Alibaba may soon be spreading its digital media wings through a major acquisition.
Reports indicate that Alibaba is buying Youku Tudou, the “YouTube of China” as its commonly referred, for roughly $3.7 billion. This amount, Reuters reported, is higher than its initial offer last month. The deal was officially announced late last week (Nov. 6).
The draw for Alibaba is the video hosting site’s more than half a billion users, which would align with Alibaba’s vision to embed itself deeper into the online media market. Alibaba already owned 18.3 percent of Youku Tudou, and with its new acquisition price offer, the company has a reported value of $4.8 billion.
Reuters reported last month that the deal will involve $1.1 billion in cash from Youku Tudou, according to Alibaba CFO Maggie Wu.
Youku Tudou CEO Victor Koo, who also owns roughly 18 percent of the company, will maintain his role when the deal is finalized in the first quarter of next year.
“With Alibaba’s support, Youku Tudou’s future as the leading multi-screen entertainment and media platform in China has been firmly secured,” Koo said in a statement to Reuters.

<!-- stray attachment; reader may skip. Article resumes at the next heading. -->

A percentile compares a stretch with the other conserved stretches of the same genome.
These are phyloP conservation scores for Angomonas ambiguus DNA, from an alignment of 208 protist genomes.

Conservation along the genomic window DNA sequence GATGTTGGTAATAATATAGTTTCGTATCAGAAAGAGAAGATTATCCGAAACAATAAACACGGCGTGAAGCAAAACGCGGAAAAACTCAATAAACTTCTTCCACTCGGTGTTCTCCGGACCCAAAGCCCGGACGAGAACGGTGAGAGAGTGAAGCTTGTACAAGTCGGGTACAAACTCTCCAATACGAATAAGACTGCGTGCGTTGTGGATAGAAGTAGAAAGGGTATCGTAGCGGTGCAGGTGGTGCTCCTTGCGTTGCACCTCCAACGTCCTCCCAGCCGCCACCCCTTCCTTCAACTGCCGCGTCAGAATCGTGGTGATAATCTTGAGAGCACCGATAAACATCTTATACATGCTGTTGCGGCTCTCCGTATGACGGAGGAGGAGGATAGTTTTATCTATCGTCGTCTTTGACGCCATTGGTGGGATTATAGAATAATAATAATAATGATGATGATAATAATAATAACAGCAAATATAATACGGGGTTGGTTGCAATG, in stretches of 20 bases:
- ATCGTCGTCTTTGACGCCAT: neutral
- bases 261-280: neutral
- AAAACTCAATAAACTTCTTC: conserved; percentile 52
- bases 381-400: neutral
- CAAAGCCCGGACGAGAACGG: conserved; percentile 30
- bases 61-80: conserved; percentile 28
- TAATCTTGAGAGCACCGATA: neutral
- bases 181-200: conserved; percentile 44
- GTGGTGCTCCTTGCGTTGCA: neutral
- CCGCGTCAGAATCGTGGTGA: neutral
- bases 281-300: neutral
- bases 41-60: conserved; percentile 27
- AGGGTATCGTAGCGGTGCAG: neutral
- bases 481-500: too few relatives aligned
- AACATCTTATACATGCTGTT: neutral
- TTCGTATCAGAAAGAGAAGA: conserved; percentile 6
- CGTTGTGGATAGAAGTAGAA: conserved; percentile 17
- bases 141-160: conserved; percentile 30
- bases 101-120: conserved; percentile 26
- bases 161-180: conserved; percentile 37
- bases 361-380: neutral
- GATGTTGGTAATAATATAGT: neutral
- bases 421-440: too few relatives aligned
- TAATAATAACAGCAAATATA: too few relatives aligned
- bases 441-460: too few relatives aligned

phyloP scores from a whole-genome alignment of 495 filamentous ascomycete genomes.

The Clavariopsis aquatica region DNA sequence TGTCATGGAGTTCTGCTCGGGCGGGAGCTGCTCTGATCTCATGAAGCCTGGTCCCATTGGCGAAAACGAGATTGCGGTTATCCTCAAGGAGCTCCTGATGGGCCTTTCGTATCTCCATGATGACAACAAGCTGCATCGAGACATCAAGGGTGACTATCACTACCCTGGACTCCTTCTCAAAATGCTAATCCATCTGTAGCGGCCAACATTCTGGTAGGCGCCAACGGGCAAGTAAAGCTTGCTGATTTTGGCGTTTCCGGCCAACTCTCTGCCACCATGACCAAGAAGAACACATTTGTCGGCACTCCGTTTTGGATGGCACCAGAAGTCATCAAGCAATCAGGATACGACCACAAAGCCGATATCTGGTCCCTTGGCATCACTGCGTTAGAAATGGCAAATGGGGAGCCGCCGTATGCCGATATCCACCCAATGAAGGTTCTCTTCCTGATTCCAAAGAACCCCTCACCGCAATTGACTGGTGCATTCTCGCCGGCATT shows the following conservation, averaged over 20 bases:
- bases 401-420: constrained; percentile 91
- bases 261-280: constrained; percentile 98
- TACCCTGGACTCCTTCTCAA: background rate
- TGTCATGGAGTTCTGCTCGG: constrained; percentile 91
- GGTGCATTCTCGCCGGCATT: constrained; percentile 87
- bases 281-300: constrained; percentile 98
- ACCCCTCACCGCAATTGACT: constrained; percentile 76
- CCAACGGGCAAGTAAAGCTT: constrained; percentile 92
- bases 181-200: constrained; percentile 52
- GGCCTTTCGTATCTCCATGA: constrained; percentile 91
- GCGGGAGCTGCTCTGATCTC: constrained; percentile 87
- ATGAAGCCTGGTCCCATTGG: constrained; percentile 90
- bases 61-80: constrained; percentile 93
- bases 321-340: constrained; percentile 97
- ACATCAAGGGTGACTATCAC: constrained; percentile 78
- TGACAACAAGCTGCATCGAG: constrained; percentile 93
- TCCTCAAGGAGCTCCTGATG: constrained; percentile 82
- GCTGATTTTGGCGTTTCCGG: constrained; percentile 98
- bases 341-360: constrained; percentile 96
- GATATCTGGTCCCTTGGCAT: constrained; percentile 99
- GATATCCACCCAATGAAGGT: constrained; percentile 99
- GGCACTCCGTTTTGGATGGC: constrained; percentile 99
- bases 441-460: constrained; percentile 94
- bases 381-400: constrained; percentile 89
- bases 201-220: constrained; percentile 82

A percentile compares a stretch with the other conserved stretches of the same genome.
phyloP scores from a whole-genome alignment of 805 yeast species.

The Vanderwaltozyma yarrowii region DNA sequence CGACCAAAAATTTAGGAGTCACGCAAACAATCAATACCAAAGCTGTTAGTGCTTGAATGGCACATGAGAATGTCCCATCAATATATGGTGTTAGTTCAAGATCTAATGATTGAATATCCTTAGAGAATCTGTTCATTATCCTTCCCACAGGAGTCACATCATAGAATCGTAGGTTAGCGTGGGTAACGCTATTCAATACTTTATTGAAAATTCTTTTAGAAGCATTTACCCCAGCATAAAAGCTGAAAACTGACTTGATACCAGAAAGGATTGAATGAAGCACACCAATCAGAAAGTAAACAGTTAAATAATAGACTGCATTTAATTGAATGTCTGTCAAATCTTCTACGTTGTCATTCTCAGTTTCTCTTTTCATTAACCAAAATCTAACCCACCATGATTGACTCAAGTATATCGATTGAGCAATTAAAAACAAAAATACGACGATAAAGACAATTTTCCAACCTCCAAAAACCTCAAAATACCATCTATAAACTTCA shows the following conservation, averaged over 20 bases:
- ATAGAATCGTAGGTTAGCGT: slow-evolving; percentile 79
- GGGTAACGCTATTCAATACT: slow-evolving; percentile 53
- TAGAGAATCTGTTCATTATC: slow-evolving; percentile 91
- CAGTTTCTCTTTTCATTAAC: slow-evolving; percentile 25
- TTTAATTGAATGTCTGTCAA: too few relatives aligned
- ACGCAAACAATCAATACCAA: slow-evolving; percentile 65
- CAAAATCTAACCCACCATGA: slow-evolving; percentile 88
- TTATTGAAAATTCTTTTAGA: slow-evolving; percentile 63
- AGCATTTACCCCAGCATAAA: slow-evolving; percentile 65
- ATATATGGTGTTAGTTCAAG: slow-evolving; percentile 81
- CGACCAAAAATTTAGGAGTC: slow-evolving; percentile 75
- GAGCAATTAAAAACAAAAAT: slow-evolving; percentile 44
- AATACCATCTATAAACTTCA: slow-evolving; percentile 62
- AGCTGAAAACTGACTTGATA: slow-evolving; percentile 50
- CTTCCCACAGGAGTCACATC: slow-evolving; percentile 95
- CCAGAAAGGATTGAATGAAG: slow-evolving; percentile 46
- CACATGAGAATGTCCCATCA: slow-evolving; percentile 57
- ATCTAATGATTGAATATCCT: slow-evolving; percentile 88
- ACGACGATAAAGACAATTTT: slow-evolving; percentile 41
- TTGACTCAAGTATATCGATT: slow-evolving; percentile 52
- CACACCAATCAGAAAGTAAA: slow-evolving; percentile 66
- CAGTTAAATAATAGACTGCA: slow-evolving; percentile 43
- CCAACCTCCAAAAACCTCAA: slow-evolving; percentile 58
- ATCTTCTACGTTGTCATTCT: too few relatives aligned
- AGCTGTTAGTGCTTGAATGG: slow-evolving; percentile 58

Recently, Alibaba’s press has been focused on its dipping shares, which has even caused Chairman and Founder Jack Ma to respond to shareholders to confirm his confidence in the future of Alibaba. He’s also addressed shareholders about China’s economic woes.
In a letter to shareholders last month, Ma shared insights into Alibaba’s growth, assuring investors that the company was equipped to wade through the economic issues going on in China.
“I do not agree with the notion that consumption will decline as economic growth slows,” Ma wrote. “Western consumers may have trouble borrowing to maintain their lifestyles, but their Chinese counterparts have savings for retirement or for times of crisis. Therefore, slower economic growth does not mean declining purchasing power. With the convenience and value-for-money merchandise offered by eCommerce, consumers are becoming more and more willing to shop online.”
“China does not lack domestic consumption power,” he continued. “Being thoughtful about how to ignite that power is the key.”
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